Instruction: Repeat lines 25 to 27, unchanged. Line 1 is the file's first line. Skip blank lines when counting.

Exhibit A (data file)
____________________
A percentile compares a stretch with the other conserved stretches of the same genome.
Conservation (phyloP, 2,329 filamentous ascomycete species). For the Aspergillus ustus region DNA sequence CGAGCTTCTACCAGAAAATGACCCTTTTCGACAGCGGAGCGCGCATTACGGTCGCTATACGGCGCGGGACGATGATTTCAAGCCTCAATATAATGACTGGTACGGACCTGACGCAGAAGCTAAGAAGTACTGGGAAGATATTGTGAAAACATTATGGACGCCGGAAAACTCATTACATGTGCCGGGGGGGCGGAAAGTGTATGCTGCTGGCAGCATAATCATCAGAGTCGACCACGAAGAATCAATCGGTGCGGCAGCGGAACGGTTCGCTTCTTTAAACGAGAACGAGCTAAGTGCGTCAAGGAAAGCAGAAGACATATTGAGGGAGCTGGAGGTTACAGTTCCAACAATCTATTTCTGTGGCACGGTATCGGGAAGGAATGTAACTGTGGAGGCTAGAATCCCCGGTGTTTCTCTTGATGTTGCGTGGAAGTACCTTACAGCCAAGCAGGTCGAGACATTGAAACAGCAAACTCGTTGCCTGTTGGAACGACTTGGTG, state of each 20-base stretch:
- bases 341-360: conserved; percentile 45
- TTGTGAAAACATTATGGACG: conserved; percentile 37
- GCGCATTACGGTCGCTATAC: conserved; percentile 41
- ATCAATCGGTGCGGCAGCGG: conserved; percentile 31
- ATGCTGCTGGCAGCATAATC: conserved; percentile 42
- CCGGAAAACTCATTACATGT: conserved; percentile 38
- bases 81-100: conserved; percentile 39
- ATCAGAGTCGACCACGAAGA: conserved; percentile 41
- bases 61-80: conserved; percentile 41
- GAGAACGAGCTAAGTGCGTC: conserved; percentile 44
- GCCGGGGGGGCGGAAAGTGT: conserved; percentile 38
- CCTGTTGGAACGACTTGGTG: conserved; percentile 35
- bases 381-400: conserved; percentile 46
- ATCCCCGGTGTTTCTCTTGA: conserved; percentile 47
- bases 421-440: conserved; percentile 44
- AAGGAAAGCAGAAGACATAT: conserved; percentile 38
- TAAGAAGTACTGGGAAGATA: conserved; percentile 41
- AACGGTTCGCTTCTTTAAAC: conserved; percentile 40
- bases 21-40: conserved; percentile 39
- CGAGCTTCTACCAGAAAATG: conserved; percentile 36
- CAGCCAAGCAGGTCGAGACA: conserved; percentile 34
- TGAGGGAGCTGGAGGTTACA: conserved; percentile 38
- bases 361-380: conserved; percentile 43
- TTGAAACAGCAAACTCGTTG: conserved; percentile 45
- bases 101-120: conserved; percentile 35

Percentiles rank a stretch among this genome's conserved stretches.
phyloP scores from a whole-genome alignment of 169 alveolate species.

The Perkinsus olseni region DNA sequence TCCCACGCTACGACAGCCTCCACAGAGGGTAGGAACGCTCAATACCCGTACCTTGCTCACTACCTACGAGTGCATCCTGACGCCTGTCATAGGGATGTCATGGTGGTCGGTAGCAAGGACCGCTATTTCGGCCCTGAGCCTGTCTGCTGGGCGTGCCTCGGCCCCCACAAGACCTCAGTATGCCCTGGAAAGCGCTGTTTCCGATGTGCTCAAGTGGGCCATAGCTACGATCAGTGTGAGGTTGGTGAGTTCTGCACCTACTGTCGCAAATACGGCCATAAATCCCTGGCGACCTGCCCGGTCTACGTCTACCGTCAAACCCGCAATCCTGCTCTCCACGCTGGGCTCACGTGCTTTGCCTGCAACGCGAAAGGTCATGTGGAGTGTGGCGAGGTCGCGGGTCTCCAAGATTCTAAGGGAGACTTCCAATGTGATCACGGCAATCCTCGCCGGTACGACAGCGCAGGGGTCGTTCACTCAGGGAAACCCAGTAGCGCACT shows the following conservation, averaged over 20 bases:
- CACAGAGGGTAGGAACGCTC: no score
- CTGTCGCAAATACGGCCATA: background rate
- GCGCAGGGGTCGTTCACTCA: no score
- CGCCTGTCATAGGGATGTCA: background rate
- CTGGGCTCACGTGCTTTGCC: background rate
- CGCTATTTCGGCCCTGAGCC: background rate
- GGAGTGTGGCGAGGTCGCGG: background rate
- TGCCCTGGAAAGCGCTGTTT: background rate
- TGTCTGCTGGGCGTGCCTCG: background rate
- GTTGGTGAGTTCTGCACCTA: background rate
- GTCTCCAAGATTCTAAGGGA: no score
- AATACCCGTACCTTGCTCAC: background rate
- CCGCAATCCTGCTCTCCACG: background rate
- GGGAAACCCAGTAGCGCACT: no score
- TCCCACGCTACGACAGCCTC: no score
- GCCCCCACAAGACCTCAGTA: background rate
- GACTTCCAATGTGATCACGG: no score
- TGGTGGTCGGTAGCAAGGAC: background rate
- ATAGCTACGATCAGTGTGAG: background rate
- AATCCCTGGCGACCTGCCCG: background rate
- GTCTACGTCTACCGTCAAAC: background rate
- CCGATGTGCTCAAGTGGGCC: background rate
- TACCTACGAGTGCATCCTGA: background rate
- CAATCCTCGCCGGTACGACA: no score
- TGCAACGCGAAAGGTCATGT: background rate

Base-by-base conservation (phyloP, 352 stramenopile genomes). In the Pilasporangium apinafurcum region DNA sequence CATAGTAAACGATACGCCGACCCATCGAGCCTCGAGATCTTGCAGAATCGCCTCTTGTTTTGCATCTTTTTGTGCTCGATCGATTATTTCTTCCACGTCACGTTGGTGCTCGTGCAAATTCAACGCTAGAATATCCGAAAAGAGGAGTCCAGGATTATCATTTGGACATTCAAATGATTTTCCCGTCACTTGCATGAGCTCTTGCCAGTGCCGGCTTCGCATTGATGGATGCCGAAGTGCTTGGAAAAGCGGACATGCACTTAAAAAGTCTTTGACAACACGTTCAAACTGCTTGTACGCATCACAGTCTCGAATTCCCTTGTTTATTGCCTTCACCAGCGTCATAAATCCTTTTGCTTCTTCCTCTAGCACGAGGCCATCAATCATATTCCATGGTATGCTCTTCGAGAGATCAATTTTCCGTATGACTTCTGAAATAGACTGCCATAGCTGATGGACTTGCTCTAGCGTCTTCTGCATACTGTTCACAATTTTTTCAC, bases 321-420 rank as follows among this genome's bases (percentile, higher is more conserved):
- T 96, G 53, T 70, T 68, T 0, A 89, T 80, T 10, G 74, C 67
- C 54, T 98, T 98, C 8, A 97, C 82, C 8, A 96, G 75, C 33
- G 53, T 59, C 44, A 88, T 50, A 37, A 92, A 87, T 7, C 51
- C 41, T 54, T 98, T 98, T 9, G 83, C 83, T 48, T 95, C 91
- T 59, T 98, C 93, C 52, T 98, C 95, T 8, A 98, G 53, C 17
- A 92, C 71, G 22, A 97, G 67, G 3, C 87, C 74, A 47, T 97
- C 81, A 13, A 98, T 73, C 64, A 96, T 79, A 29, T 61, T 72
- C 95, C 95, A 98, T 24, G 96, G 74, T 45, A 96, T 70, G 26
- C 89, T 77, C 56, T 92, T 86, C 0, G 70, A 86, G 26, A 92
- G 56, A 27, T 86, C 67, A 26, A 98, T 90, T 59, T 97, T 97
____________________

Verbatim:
- bases 361-380: conserved; percentile 43
- TTGAAACAGCAAACTCGTTG: conserved; percentile 45
- bases 101-120: conserved; percentile 35